One of the great appeals of the Thessaly series is the implicit invitation: join us in Socratic dialogue beneath the lemon tree, arguing practical philosophy with the best company from all of history. But I am not a philosopher king, and definitely not a Gold of the Just City. As evidence, between the first and second sentences of this paragraph, I took ten minutes to reassure a baby who’d pinched her finger in a dresser drawer. Over the past couple of days I’ve engaged in crafts and cleaning, cooking and political argument and snarky write-ups of old horror stories.
All of which speak to my soul, and all of which feel like part of The Good Life even if I sometimes wish the temporal ratios were different.
The question before us today, then, is whether the hands-on practice of everyday life and creation make us better philosophers—by grounding our flights of hypothetical speculation, by enriching the compost out of which ideas are grown—or make us worse philosophers, by interrupting the flow needed to make ideas bloom, and by limiting the time in which we can do so.
Bear with me as I track the question by way of a tangent. In addition to not being a philosopher king, I am also not a philosopher—though I might have been by Socrates’s standards. My training is in cognitive psychology, which uses experimental methods to address ancient philosophical questions about the nature of the mind, perception, and consciousness. Arguably, that focus on evidence gives us better answers. Inarguably, it gives us a different perspective on the questions. And we still argue over how important it is to ground our methods in the experience of everyday life, which we are pleased to call “ecological validity.”
Of course, experiments are usually limited in scope. The more complex and long-term the social interactions you want to find out about, the more difficult it is to control random factors and hold variables constant. Most studies involve one person sitting in a lab for an hour or two.
(At this point I put down my blogging to feed the baby lunch and make a Craigslist run to Virginia—Iron work during which my wife and I had a long conversation about how the most focused intellectuals we know have highly physical hobbies like running, the equivalent of the Golds’ time in the palaestra. It makes a difference that even in the stratified Republic, philosophy is assumed to include physical as well as intellectual Excellence.)
The limitations of lab-based “philosophy” increase the appeal of a vast thought experiment made flesh—even if I do rather want to see Athene run the whole thing by a human subjects review board. The Just City is every bit as intriguing as she says, and “how will it fail” always a vital question for human society. And though it’s not the question most real world societal experiments set out to ask, it’s one they often answer.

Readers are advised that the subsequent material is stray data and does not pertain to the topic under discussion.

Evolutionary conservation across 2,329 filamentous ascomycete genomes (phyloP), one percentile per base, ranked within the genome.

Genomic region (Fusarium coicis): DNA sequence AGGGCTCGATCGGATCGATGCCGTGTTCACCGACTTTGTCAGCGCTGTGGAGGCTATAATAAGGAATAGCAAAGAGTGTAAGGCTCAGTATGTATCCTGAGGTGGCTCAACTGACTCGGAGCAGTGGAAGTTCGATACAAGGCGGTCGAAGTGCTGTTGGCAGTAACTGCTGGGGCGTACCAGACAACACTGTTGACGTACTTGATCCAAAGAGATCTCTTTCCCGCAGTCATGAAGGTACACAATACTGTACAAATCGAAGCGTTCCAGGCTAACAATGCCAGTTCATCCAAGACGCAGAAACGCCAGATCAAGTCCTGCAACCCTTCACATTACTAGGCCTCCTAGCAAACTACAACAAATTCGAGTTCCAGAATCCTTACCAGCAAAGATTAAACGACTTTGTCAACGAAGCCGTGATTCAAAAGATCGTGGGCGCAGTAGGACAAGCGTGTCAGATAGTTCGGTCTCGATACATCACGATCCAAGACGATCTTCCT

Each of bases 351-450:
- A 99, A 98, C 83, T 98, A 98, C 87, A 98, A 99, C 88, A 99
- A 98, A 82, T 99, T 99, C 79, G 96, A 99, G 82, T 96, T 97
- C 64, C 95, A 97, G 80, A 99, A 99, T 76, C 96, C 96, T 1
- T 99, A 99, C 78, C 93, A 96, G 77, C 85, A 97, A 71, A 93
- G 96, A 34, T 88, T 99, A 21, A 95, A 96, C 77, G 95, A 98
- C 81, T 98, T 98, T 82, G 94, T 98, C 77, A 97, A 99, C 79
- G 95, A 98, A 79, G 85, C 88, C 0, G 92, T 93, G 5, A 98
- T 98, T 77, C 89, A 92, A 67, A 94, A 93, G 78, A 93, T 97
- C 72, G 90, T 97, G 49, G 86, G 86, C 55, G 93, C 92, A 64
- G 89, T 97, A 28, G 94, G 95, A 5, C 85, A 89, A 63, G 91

A while back the BBC ran an experiment with some startling similarities to Athene’s. (Startling because Jo knew nothing about it—I asked). It was intended to replicate and improve on the more famous, and infamous, Stanford Prison Experiment. By the time they got through, they’d made both a more ethical study and a better designed one. They stuck a couple dozen young men in a warehouse together, divided into “guards” and “prisoners,” with the guards having nominal authority, better quarters and food, and so forth. The distinctions were ostensibly based on tests of leadership ability; in reality they were arbitrary.
After a few days, two things happened: the prisoners learned the truth about their caste distinction, and a new prisoner joined the mix. “Socrates,” in this case, was a union leader with long experience at organization and negotiation. He brought the two sides together, helped them create a more equitable division of resources in the warehouse… a just arrangement which broke down as the now-empowered leaders started to create new and nastier hierarchies. At this point the BBC stepped in, Zeus-like, and ended the experiment. (Just sending them home, alas, because no budget for an interstellar colony.)
Every experimental community, commune, and collective, tries to answer these questions. What makes a good life? How can people become their best selves? Most fail, and those that last even a generation rarely maintain their starting rules and principles. Just Cities adapt, to greater and lesser degrees, to the realities of human psychology and to the inevitability of change. Even the most timeless philosophical truths play out differently in different contexts. And the ability to admit mistakes and risk confusion—things that Socrates forced everyone to face in the Last Debate—is the best answer we have, so far, to what makes a society last.
Which ties back to the question I laid out at the start. If a truly just, and stable, society, requires leaders who know how to change, what sorts of experience make that possible? Is it more important to focus on the study of leadership and philosophy, with most of one’s time devoted to following the free flow of ideas, in depth and fullness? Or do parenting and cooking, fishing and jewelry making and tending sheep, make a vital contribution to flexibility that’s worth their divisive effect on one’s time and concentration?